To accurately segment pathological and healthy lungs for reliable computer-aided disease diagnostics, a stack of chest CT scans is modeled as a sample of a spatially inhomogeneous joint 3D Markov-Gibbs random field (MGRF) of voxel-wise lung and chest CT image signals (intensities). The proposed learnable MGRF integrates two visual appearance sub models with an adaptive lung shape submodel. The first-order appearance submodel accounts for both the original CT image and its Gaussian scale space (GSS) filtered version to specify local and global signal properties, respectively...
September 12, 2016: IEEE Transactions on Medical Imaging
Frederic M Brochu, Joanna Brunker, James Joseph, Michal R Tomaszewski, Stefan Morscher, Sarah E Bohndiek
Optoacoustic tomography is a fast developing imaging modality, combining the high contrast available from optical excitation of tissue with the high resolution and penetration depth of ultrasound detection. Light is subject to both absorption and scattering when travelling through tissue; adequate knowledge of tissue optical properties and hence the spatial fluence distribution is required to create an optoacoustic image that is directly proportional to chromophore concentrations at all depths. Using data from a commercial multispectral optoacoustic tomography (MSOT) system, we implemented an iterative optimization for fluence correction based on a finite-element implementation of the delta-Eddington approximation to the Radiative Transfer Equation (RTE)...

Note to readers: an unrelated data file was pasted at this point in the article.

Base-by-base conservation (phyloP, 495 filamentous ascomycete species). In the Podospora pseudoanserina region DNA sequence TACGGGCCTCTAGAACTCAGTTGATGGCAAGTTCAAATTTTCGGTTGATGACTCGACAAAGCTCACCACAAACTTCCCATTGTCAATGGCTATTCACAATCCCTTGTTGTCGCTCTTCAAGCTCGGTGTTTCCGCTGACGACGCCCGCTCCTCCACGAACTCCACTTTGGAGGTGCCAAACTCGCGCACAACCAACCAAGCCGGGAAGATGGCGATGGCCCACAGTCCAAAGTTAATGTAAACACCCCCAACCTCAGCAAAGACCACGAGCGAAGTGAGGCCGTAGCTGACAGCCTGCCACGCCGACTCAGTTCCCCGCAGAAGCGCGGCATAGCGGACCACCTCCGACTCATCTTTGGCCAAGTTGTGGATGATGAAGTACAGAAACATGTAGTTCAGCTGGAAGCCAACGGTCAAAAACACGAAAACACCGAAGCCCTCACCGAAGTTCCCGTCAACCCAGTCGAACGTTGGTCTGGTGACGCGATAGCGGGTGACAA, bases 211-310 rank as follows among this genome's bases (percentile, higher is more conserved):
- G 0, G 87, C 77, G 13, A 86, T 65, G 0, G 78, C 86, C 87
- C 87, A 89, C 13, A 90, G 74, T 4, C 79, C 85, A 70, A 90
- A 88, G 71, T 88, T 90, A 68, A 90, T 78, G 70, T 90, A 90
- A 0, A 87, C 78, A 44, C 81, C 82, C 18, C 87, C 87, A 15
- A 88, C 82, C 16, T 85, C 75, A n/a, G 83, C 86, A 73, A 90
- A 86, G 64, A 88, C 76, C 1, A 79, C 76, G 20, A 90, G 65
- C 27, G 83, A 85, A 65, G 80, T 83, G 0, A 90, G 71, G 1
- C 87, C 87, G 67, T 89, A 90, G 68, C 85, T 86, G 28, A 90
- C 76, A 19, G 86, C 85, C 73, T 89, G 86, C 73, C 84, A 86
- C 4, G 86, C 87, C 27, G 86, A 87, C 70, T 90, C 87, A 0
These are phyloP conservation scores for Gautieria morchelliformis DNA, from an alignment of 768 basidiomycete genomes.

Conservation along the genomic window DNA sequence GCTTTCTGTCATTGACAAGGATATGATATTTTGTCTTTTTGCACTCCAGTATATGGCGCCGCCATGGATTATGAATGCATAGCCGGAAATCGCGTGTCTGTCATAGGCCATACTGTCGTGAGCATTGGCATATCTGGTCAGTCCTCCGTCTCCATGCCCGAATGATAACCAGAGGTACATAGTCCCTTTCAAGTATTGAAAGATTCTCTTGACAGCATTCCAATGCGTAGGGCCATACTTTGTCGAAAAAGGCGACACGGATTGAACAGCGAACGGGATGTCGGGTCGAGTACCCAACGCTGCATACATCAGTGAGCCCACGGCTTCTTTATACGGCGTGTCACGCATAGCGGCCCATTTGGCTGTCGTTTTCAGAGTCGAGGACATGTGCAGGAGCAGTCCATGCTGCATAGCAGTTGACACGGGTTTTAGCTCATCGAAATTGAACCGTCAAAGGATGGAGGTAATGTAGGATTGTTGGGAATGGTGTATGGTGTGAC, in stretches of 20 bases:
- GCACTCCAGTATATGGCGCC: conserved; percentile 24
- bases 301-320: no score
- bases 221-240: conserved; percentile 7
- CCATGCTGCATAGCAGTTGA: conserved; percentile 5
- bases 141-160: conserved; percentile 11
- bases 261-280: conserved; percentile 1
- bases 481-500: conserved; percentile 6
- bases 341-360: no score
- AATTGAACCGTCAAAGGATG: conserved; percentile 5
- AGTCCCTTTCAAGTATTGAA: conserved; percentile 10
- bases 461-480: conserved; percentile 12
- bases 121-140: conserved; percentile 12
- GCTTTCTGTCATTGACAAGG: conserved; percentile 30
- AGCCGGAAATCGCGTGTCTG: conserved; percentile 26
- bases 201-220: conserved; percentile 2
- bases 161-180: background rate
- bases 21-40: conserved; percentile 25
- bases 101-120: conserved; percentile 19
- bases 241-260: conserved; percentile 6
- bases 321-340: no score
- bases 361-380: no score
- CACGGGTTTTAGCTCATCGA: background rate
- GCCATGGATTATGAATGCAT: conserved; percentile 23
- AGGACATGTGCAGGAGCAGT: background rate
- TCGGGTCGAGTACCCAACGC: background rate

September 8, 2016: IEEE Transactions on Medical Imaging
David Svoboda, Vladimir Ulman
The proper analysis of biological microscopy images is an important and complex task. Therefore, it requires verification of all steps involved in the process, including image segmentation and tracking algorithms. It is generally better to verify algorithms with computer-generated ground truth datasets, which, compared to manually annotated data, nowadays have reached high quality and can be produced in large quantities even for 3D time-lapse image sequences. Here, we propose a novel framework, called MitoGen, which is capable of generating ground truth datasets with fully 3D time-lapse sequences of synthetic fluorescence-stained cell populations...
September 7, 2016: IEEE Transactions on Medical Imaging
Gilad Drozdov, Amir Rosenthal
In optoacoustic tomography, negatively focused transducers may be used for improving the tangential image resolution while preserving a high signal-to-noise ratio. Commonly, image reconstruction in such scenarios is facilitated by the use of the virtual-detector approach. Although the validity of this approach has been experimentally verified, it is based on an approximation whose effect on optoacoustic image reconstruction has not yet been studied. In this paper, we analyze the response of the negatively focused acoustic detectors in 2D in both time and frequency domain...